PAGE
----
Mozart Don Giovani

Mozart Don Giovani

Album title:
Mozart Don Giovani
Composer(s):
Wolfgang Amadeus Mozart
Works:
Don Giovani
Performer:
Christopher Maltmann, Mikhail Petrenko, Maria Bengtsson, Elizabeth Futral, Katija Dragojevic, Peter Lodahl, Ludwig Bengston Lindström, Eric Halfvarson; Concerto Copenhagen; dir. Kasper Holten
Label:
Axiom Films
Catalogue Number:
AXM644
Performance:
starstarstarstarnostar
Picture/Sound:
starstarstarstarnostar
Extras:
starstarstarnostarnostar
4
Reviewer:
BBC Music Magazine
Mozart Don Giovani

 

This is not a full version of Mozart’s opera that happens to have been filmed. Rather it is a film that draws upon sections of that work to create a seduction and murder story with psychological dimensions in a modern idiom and with a modern text. The instrumental accompaniments were recorded in Copenhagen, but the very accomplished singers sang live (there is no lip-synching) on location in Budapest. Quite a few of the arias are omitted, as are most of the ensembles. The result is a pacey (if slightly cheesy) drama complete with sexy escapades, a car chase, and hospital scenes – Elvira (Elizabeth Futral) drowns herself and the Don (Christopher Maltman) dies in a car crash.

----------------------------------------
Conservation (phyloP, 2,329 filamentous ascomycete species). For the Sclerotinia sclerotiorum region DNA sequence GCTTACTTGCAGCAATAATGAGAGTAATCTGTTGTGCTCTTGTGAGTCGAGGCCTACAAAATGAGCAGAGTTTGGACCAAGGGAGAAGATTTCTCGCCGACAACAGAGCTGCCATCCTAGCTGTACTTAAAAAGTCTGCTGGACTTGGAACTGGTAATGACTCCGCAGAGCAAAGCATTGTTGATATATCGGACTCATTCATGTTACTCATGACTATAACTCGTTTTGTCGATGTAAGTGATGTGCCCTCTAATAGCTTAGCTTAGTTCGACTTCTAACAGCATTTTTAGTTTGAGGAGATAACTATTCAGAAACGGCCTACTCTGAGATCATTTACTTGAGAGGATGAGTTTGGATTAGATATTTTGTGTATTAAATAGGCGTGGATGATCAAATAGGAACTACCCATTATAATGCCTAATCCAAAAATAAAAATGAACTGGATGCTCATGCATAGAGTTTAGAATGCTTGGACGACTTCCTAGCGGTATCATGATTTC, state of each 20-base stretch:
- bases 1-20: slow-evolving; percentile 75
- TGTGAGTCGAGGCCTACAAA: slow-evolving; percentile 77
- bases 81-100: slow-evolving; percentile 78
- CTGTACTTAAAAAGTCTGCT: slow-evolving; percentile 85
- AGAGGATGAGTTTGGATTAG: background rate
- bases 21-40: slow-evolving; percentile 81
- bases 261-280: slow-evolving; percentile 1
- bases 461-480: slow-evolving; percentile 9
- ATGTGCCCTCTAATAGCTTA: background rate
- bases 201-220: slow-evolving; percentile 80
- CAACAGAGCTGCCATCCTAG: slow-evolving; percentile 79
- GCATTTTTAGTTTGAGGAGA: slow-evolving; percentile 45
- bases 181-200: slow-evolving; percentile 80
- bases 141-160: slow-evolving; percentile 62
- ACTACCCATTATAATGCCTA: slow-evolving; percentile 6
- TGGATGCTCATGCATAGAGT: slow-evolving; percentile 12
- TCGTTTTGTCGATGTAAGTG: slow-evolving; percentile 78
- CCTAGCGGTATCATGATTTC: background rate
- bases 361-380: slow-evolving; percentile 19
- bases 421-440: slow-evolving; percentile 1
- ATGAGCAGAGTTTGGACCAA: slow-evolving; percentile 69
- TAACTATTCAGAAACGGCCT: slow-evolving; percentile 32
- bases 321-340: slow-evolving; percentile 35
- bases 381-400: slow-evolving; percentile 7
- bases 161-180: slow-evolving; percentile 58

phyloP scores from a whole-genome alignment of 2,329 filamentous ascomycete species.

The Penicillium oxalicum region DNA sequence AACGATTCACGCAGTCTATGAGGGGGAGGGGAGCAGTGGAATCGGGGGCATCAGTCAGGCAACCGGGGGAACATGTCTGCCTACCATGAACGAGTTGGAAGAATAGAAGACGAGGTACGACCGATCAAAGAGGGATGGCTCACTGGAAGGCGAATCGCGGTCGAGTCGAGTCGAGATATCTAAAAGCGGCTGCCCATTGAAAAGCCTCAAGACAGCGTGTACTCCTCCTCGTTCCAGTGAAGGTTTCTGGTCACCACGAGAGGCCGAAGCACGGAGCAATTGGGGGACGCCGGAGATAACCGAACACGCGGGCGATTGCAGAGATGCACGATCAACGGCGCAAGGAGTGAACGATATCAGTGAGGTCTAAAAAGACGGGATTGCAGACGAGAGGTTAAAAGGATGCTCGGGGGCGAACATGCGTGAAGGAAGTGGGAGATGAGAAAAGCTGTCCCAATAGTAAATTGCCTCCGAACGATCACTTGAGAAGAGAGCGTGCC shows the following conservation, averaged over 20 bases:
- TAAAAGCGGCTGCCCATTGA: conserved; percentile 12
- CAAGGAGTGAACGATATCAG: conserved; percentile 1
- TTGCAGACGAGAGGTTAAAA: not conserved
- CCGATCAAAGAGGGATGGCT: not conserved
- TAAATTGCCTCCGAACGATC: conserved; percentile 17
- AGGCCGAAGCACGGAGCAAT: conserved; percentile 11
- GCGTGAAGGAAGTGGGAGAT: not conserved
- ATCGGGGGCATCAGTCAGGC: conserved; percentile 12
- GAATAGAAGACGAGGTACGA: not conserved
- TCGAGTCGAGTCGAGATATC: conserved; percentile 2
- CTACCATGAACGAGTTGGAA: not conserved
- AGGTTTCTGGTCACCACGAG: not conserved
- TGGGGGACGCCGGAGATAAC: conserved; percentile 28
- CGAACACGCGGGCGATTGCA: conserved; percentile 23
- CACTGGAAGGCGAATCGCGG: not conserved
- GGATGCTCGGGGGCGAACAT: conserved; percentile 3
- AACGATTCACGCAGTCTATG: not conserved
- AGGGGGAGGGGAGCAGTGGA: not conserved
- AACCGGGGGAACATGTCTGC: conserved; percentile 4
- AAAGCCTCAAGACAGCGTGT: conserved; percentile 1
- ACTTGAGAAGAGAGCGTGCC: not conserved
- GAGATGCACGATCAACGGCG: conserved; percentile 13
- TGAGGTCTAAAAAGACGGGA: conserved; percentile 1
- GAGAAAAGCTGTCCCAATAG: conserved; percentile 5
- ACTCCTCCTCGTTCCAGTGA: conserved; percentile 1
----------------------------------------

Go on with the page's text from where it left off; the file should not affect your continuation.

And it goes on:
Funnily enough it all sort of works. This is partly because the singers are not only musically good, they can also carry the close scrutiny of the camera lens. Baritone Christopher Maltman (who also wrote the English text) is powerful as the Don, bass Mikhail Petrenko is nicely sardonic as Leporello, and soprano Elizabeth Futral (Elvira), Maria Bengtsson (Donna Anna) and Katija Dragojevic (Zerlina) present a trio of extremely assured women, vocally and otherwise.

The stark manipulations of Donna Anna and Zerlina in this version do change the moral calculus of the original plot. Zerlina is not a victim, Don Giovanni actually weeps at the thought of Elvira, and the Commendatore who arrives to condemn the Don at the final banquet turns out to be Giovanni himself in disguise.

Director Kasper Holten gives a lucid account of his motivations for the film in the ‘Extras’ section.

Anthony Pryer